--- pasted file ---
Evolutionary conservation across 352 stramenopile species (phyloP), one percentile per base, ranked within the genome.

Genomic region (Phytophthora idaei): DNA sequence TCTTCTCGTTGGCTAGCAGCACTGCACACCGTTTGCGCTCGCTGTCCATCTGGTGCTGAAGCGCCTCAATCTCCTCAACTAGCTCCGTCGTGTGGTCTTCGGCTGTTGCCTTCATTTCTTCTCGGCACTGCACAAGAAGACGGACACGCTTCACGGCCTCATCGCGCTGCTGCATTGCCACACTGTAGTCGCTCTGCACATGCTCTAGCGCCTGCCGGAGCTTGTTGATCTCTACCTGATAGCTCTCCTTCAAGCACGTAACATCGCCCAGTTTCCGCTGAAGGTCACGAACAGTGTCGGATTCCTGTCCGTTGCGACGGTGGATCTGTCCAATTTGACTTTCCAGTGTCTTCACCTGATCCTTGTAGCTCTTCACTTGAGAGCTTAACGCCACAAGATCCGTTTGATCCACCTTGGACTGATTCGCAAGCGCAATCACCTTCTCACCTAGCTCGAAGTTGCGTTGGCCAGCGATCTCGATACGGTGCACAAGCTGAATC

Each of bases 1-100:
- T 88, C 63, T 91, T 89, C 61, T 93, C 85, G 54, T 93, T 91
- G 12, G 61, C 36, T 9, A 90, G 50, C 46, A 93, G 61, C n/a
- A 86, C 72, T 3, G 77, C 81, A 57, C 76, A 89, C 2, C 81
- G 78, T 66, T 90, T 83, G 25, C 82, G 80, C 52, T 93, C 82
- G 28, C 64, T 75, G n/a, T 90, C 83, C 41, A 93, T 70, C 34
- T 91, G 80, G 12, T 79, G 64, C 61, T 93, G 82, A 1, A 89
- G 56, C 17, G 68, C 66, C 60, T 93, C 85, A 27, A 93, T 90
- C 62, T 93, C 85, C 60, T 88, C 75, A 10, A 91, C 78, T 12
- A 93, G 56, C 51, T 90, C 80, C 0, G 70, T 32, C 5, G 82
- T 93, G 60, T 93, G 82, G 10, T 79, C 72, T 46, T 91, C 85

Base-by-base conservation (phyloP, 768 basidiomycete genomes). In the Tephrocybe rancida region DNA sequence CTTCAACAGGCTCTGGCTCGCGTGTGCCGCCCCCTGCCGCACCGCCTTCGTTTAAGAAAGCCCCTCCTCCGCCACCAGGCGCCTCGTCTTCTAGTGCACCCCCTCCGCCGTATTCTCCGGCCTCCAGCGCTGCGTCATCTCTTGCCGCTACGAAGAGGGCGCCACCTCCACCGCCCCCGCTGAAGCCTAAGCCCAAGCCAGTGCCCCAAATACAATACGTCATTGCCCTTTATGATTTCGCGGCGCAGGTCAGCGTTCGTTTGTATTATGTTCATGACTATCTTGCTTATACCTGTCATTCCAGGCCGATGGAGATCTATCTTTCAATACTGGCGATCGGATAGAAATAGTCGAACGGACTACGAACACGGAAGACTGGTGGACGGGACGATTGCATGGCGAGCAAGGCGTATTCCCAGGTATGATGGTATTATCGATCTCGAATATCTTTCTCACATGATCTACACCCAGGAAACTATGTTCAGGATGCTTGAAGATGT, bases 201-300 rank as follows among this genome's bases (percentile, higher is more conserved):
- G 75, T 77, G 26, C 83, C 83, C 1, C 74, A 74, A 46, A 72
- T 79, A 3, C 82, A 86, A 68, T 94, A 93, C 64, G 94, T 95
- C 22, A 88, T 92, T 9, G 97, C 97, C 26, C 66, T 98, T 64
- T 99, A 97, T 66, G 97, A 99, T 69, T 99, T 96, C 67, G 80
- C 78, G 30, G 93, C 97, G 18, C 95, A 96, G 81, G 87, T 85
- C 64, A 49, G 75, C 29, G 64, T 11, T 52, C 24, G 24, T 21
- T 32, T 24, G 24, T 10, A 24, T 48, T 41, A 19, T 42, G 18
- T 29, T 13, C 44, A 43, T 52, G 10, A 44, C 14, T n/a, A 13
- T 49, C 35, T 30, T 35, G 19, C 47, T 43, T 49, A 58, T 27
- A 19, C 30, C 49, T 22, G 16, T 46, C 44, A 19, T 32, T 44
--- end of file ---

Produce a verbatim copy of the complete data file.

Evolutionary conservation across 352 stramenopile species (phyloP), one percentile per base, ranked within the genome.

Genomic region (Phytophthora idaei): DNA sequence TCTTCTCGTTGGCTAGCAGCACTGCACACCGTTTGCGCTCGCTGTCCATCTGGTGCTGAAGCGCCTCAATCTCCTCAACTAGCTCCGTCGTGTGGTCTTCGGCTGTTGCCTTCATTTCTTCTCGGCACTGCACAAGAAGACGGACACGCTTCACGGCCTCATCGCGCTGCTGCATTGCCACACTGTAGTCGCTCTGCACATGCTCTAGCGCCTGCCGGAGCTTGTTGATCTCTACCTGATAGCTCTCCTTCAAGCACGTAACATCGCCCAGTTTCCGCTGAAGGTCACGAACAGTGTCGGATTCCTGTCCGTTGCGACGGTGGATCTGTCCAATTTGACTTTCCAGTGTCTTCACCTGATCCTTGTAGCTCTTCACTTGAGAGCTTAACGCCACAAGATCCGTTTGATCCACCTTGGACTGATTCGCAAGCGCAATCACCTTCTCACCTAGCTCGAAGTTGCGTTGGCCAGCGATCTCGATACGGTGCACAAGCTGAATC

Each of bases 1-100:
- T 88, C 63, T 91, T 89, C 61, T 93, C 85, G 54, T 93, T 91
- G 12, G 61, C 36, T 9, A 90, G 50, C 46, A 93, G 61, C n/a
- A 86, C 72, T 3, G 77, C 81, A 57, C 76, A 89, C 2, C 81
- G 78, T 66, T 90, T 83, G 25, C 82, G 80, C 52, T 93, C 82
- G 28, C 64, T 75, G n/a, T 90, C 83, C 41, A 93, T 70, C 34
- T 91, G 80, G 12, T 79, G 64, C 61, T 93, G 82, A 1, A 89
- G 56, C 17, G 68, C 66, C 60, T 93, C 85, A 27, A 93, T 90
- C 62, T 93, C 85, C 60, T 88, C 75, A 10, A 91, C 78, T 12
- A 93, G 56, C 51, T 90, C 80, C 0, G 70, T 32, C 5, G 82
- T 93, G 60, T 93, G 82, G 10, T 79, C 72, T 46, T 91, C 85

Base-by-base conservation (phyloP, 768 basidiomycete genomes). In the Tephrocybe rancida region DNA sequence CTTCAACAGGCTCTGGCTCGCGTGTGCCGCCCCCTGCCGCACCGCCTTCGTTTAAGAAAGCCCCTCCTCCGCCACCAGGCGCCTCGTCTTCTAGTGCACCCCCTCCGCCGTATTCTCCGGCCTCCAGCGCTGCGTCATCTCTTGCCGCTACGAAGAGGGCGCCACCTCCACCGCCCCCGCTGAAGCCTAAGCCCAAGCCAGTGCCCCAAATACAATACGTCATTGCCCTTTATGATTTCGCGGCGCAGGTCAGCGTTCGTTTGTATTATGTTCATGACTATCTTGCTTATACCTGTCATTCCAGGCCGATGGAGATCTATCTTTCAATACTGGCGATCGGATAGAAATAGTCGAACGGACTACGAACACGGAAGACTGGTGGACGGGACGATTGCATGGCGAGCAAGGCGTATTCCCAGGTATGATGGTATTATCGATCTCGAATATCTTTCTCACATGATCTACACCCAGGAAACTATGTTCAGGATGCTTGAAGATGT, bases 201-300 rank as follows among this genome's bases (percentile, higher is more conserved):
- G 75, T 77, G 26, C 83, C 83, C 1, C 74, A 74, A 46, A 72
- T 79, A 3, C 82, A 86, A 68, T 94, A 93, C 64, G 94, T 95
- C 22, A 88, T 92, T 9, G 97, C 97, C 26, C 66, T 98, T 64
- T 99, A 97, T 66, G 97, A 99, T 69, T 99, T 96, C 67, G 80
- C 78, G 30, G 93, C 97, G 18, C 95, A 96, G 81, G 87, T 85
- C 64, A 49, G 75, C 29, G 64, T 11, T 52, C 24, G 24, T 21
- T 32, T 24, G 24, T 10, A 24, T 48, T 41, A 19, T 42, G 18
- T 29, T 13, C 44, A 43, T 52, G 10, A 44, C 14, T n/a, A 13
- T 49, C 35, T 30, T 35, G 19, C 47, T 43, T 49, A 58, T 27
- A 19, C 30, C 49, T 22, G 16, T 46, C 44, A 19, T 32, T 44